Features, Science

MBTA tries electric buses to combat climate change

Boston is home to America’s first subway system, which, according to the Massachusetts Bay Transportation Authority, today transports over a million riders a day via its four main subway lines, buses and commuter rail. 

An MBTA bus going down Commonwealth Avenue. Through the Better Bus Project, the MBTA is attempting to lower carbon emissions with an all-electric bus fleet, the first few prototypes of which were rolled out at the end of July. CAROLINE FERNANDEZ/ DAILY FREE PRESS STAFF

Now, the MBTA is looking to be ahead of the curve again. Transportation is currently Massachusetts’ largest source of greenhouse gas emissions according to the Sierra Club Massachusetts chapter, but by launching a pilot program of five all-electric buses on the Silver Line, that might be on the brink of changing. 

Three of the five 60-foot, battery-electric bus prototypes went into service on July 31. Over the next two years, data will be collected to measure the BEB’s performance.

Tyler Finch, a junior in the College of Arts and Science at Boston University and an intern data analyst for [email protected], said that carbon levels in the atmosphere are higher than they have been since the Industrial Age in the late nineteenth century. 

“Urban communities [have] greater strain on environmental factors,” Finch said. “The fact that [using electric vehicles] is becoming more popular among cities has been impressive to watch.” 

However, while cities like New York and Los Angeles have already committed to going 100 percent electric, Boston is taking a slower approach. The MBTA purchased 575 fossil fuel buses in the last four years, which is 50 percent of their fleet, according to the Sierra Club, 

However, the MBTA is working to update and repair the bus system through the Better Bus Project, which hopes to replace subway fleets, upgrade tracks and change bus routes based on changing demographics.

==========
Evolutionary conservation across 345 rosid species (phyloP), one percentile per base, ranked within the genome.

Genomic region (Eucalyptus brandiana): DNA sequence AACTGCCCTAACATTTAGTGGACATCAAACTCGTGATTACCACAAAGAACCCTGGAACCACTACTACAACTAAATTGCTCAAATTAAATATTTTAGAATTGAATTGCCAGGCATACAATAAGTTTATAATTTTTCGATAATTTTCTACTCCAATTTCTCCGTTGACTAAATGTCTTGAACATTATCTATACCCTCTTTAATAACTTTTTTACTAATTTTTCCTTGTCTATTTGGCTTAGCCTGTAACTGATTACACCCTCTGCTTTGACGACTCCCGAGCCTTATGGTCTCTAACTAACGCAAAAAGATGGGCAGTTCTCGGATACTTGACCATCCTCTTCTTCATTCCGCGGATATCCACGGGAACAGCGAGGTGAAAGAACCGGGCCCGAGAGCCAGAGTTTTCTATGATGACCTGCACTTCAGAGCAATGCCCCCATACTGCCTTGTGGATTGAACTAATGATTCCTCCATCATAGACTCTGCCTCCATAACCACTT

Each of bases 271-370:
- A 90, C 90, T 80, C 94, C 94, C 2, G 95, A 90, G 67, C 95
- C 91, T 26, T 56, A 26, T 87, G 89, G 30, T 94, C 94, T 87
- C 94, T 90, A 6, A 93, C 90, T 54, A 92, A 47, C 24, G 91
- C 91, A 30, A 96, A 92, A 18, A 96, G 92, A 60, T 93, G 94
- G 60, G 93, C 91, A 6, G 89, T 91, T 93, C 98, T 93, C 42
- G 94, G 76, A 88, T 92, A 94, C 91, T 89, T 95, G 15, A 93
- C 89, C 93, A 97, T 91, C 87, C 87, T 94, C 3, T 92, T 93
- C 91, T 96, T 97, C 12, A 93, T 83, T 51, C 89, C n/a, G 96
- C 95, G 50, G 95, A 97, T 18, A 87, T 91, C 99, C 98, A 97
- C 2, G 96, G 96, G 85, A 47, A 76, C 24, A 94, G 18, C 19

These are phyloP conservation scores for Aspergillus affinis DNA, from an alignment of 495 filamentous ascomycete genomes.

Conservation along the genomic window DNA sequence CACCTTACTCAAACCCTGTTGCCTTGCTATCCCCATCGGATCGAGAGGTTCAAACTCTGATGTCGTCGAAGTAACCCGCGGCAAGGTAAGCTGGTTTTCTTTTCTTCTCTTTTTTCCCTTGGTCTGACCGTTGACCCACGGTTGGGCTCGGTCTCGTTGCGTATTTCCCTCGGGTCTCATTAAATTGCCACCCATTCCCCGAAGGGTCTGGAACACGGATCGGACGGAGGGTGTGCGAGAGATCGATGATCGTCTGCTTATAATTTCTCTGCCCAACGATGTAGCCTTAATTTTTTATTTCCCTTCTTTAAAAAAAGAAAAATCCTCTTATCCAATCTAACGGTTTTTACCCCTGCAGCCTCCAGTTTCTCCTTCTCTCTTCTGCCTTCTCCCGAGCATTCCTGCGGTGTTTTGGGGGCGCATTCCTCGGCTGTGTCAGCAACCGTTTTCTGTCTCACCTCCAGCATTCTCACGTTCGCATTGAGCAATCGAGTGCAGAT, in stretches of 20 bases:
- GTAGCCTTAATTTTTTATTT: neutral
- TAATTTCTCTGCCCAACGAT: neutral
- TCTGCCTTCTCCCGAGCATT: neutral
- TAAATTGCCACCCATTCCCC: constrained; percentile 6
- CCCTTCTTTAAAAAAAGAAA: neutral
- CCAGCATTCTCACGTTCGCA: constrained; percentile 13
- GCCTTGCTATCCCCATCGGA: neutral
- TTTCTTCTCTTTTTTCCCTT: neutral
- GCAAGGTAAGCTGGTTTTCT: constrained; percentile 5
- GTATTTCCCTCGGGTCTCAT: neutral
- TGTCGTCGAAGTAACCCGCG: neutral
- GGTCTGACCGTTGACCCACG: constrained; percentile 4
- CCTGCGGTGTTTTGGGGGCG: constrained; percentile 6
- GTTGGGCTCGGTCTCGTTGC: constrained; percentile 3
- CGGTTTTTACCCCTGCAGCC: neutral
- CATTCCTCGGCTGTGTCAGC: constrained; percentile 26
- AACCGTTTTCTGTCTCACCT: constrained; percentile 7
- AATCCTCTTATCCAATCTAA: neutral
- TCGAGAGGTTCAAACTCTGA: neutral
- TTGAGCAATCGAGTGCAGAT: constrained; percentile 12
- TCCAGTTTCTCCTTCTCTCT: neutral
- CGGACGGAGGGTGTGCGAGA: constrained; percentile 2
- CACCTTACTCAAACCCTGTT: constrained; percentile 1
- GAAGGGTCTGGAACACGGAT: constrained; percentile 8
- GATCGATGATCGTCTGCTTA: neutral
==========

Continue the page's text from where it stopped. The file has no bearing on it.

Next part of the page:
Bridget De La Torre, a senior studying earth and environmental science in CAS and vice president of Divest BU, said the BU shuttle currently uses biodiesel, which is a replacement for traditional fossil fuel that uses animal fat or vegetable oil, and according to the U.S. Energy Information Administration creates fewer pollutants. 

She said that BU’s Climate Action Plan, approved in December 2017, “has influence … in the climate change arena.”

Although the plan encourages “a pilot study of the implications of shifting to electric buses in the 2022 time frame,” Finch does not expect electric shuttles will be used on campus in the near future.

“Right now the main source of [BU’s] emissions are our utilities usages,” Finch said. “That’s where the wind farm comes in.” 

In September 2018, the university signed a 15-year contract to purchase green energy from a South Dakota wind farm. However, Finch believes that transitioning to electric buses should be a part of that plan.

“If BU could implement [electric buses], it could provide us with … a status that other universities or even the city would want to follow,” Finch said.

De La Torre worked at the Massachusetts Department of Energy Resources last year as an intern for the Clean Cities Program, where she researched electric vehicles and how they are best used.

In early 2017, the Amherst, Cambridge and Concord school districts received grants to implement electric school buses in a pilot program, whose findings showed that “electric school buses are still an emerging technology that requires more testing … before it is widely deployed in school transportation services,” according to a 2018 evaluation of the project by the department.

De La Torre credited this to failure of parts at times, which had to be repaired or replaced by the manufacturers, Lion Bus, in Quebec City. She said future research needs to be done with the MBTA buses during the winter because additional battery power is required for heating when temperatures drop. 

Anthony Wong, a PhD candidate in earth and environment at BU, who researches air quality, said that electrifying vehicles would only benefit the net-zero carbon emissions goal if the electricity used to power the vehicles came from a clean source like wind energy. 

“Moving to electric vehicles looks like a very green option at first sight, but there are other complications, like how green the plants are,” Wong said. “Rather than say one option is greener we should … do more careful research before we act.”

“I think we’re on the right track,” De La Torre said, “it just needs to start accelerating.”

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